Studies have found that when you don’t get enough sleep, leptin levels in the bloodstream decrease, Aronson says. “The less leptin in your blood, the weaker your signal is to stop eating—which translates into increased hunger.” What’s more, a lack of sleep is also associated with higher levels of ghrelin, meaning you may feel hungrier when you’re sleep-deprived than in days following a perfect night’s rest, she says.
Cravings are a complex biological process. They can be triggered by any number of things, even the smell of fresh cookies at the supermarket or a commercial for ice cream, Aronson explains. When your brain registers the stimulus, it releases dopamine, a hormone that’s associated with the pleasure and desire to eat a given food, she says. Your salivary glands may be activated in preparation for chewing and digesting a food. Then you get the final message: Your brain tells you to eat the cookie, which will fuel the dopamine response and elicit pleasure.
It’s true that we have cravings on a regular basis. What's different is that when you haven’t slept, your inhibitory control is weaker. Higher-level cognitive functions are what help your rational self resist the temptation to do something that you know you maybe shouldn’t, like eating a cookie.
Aronson isn’t aware of research showing you’ll crave different foods when short on sleep, but she says the cravings you typically have may be amplified. "Improving sleep habits is a powerful strategy to reduce the frequency and intensity of cravings," she says.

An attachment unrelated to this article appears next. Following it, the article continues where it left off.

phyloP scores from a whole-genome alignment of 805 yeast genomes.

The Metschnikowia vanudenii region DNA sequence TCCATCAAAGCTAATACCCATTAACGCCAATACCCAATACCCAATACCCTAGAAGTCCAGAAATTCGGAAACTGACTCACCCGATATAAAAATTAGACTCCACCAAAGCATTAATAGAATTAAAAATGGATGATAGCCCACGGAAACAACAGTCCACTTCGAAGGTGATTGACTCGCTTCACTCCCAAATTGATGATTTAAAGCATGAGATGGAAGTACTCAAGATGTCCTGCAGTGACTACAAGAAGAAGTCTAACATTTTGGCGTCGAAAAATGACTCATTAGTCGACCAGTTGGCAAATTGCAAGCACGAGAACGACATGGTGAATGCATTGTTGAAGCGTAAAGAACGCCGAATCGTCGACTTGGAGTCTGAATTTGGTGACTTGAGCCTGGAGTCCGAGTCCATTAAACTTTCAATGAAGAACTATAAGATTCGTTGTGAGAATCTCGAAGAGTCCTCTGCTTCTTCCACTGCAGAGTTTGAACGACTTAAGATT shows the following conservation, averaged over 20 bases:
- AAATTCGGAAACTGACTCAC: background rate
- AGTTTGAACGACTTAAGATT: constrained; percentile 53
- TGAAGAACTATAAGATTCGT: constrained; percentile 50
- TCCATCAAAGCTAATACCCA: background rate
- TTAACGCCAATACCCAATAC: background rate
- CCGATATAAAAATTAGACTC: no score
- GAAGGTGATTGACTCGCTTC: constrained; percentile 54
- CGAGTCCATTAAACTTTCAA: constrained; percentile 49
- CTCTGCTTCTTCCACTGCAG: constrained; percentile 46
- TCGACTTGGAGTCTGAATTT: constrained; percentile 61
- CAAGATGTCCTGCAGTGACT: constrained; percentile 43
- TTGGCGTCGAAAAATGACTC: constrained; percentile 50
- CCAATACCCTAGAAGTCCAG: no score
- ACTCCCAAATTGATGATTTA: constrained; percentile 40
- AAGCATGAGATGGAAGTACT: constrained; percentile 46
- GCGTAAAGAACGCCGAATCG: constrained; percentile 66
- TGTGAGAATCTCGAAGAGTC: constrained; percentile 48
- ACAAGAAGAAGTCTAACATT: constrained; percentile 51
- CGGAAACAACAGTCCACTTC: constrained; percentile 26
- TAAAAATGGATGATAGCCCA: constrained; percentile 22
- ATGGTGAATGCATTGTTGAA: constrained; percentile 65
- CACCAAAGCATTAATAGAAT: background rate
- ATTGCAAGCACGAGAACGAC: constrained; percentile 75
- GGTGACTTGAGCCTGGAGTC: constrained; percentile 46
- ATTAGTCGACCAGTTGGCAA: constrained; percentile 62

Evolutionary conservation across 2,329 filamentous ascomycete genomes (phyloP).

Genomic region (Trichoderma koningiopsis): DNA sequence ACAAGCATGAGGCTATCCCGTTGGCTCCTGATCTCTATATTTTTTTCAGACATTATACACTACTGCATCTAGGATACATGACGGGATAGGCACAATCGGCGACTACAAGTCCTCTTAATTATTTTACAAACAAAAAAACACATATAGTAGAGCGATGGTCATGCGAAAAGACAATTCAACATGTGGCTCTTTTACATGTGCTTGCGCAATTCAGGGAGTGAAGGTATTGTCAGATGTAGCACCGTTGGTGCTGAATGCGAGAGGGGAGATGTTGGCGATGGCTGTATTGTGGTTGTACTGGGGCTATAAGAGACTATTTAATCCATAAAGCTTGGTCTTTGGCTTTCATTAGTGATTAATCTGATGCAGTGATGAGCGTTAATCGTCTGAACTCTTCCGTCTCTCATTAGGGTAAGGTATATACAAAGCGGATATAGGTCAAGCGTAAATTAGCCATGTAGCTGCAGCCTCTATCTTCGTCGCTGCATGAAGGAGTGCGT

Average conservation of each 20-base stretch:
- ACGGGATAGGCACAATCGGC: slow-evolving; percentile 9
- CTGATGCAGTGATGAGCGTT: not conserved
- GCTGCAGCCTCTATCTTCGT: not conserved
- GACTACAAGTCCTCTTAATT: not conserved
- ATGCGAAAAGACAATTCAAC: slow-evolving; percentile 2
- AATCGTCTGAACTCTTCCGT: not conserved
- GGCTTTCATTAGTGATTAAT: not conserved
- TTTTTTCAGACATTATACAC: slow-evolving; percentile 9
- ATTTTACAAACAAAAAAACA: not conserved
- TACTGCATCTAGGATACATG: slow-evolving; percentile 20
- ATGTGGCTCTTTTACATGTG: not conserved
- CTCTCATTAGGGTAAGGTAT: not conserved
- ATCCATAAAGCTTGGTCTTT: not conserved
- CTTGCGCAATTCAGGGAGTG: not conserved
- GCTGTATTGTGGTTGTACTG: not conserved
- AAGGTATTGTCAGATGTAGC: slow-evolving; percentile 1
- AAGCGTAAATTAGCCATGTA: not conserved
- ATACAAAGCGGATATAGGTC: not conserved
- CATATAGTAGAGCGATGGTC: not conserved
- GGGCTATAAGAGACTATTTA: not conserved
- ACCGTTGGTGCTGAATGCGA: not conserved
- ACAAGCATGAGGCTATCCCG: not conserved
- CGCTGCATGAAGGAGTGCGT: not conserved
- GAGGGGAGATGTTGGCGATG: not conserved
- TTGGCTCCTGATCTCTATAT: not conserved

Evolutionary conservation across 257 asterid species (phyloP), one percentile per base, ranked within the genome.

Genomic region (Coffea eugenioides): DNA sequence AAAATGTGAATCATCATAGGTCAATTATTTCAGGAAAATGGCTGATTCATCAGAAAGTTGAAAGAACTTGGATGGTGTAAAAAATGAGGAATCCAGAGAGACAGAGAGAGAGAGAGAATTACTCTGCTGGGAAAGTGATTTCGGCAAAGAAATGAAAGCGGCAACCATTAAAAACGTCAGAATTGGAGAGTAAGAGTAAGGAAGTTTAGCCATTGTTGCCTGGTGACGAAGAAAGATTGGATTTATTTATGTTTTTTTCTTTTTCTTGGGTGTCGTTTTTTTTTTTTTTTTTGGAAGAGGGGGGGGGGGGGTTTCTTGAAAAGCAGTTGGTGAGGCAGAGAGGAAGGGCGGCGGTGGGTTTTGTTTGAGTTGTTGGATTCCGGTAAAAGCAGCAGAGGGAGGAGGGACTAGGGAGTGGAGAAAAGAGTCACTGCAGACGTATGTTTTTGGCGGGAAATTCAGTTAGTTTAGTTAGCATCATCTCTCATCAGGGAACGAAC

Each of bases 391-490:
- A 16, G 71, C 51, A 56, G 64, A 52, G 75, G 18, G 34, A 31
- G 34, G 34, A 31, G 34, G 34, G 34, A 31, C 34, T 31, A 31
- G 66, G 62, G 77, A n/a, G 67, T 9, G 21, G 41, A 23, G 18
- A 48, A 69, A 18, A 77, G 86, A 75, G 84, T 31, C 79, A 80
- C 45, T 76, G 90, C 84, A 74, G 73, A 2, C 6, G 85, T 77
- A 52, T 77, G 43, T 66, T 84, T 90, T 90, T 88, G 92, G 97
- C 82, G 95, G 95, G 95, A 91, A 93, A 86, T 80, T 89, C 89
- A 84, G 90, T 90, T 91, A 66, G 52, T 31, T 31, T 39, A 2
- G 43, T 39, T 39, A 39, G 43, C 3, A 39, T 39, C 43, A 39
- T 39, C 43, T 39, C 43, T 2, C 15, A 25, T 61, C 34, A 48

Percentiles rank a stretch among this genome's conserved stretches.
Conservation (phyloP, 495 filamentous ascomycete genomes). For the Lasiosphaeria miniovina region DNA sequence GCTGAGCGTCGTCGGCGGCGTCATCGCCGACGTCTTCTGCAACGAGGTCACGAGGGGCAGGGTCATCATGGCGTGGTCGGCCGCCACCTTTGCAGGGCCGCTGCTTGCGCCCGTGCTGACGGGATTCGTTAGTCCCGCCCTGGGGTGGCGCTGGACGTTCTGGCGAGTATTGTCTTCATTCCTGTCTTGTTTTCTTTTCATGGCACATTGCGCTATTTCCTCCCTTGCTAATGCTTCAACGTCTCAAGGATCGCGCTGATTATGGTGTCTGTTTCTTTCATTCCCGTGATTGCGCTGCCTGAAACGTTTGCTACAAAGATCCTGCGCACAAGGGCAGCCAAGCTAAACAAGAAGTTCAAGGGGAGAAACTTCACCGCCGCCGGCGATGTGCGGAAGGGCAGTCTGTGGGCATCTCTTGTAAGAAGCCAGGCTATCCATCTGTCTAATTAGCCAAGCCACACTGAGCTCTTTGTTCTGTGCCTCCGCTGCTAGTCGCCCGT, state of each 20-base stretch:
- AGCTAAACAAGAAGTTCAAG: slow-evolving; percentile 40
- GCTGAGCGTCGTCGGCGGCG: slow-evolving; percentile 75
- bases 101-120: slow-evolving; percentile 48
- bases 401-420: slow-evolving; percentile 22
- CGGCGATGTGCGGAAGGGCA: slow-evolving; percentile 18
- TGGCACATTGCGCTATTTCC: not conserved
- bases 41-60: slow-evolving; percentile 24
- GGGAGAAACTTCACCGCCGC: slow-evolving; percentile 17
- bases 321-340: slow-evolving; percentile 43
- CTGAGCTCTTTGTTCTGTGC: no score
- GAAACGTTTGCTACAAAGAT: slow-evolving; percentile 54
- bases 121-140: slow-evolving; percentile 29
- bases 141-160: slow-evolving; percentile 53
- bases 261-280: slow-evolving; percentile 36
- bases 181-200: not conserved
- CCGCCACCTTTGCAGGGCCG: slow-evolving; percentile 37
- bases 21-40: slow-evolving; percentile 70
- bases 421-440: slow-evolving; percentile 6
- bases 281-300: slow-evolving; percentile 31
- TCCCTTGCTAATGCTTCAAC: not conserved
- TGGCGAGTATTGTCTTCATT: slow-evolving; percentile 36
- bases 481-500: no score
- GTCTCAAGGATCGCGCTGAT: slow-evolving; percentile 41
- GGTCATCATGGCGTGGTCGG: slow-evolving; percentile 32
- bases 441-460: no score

Your skin looks worse for wear
We’re all familiar with the dark circles and under-eye puffiness that emerge when we don’t sleep enough. An increase in blood flow causes the vessels around your eyes to dilate and become more prominent. Bags under the eyes are the consequence of blood vessels becoming leaky, says Dr. Ivan Vrcek, a medical doctor who specializes in oculoplastic surgery, or procedures related to the eyes. This may be due to the body’s limited time to restore and repair itself after sleep.
There are other changes that happen in the skin after a bad night’s sleep. Dr. Elma Baron, the chief of dermatology at Northeast Ohio Veterans Affairs Medical Center and professor at Case Western University, was one of the authors of a paper that demonstrates a connection between poor sleep and skin aging. Sleep-deprived women had indicators of premature aging, such as fine lines and uneven pigmentation.
There were also findings that your nighttime habits affect your ability to heal from sunburns. "[Those with better sleep] were able to recover sooner from the sunburn... than those who had poor sleep,” Baron says. Another team of researchers had related findings when looking at shift workers. Its research found that circadian disruptions were tied to a potential increase in the risk of developing melanomas.
Pesky pimples may also be connected to sleep. “Those with acne also report they don’t sleep well,” Baron says. Whether there’s a direct relationship isn’t as clear. There are other factors such as stress that could play a role, according to Baron.
But acne is considered an inflammatory disease, and other researchers have found that a lack of sleep, even for one night, has been shown to increase inflammation. (The uptick was only present in female subjects, the authors note.) Other experts have even suggested managing sleep patterns as one way to potentially improve adult acne.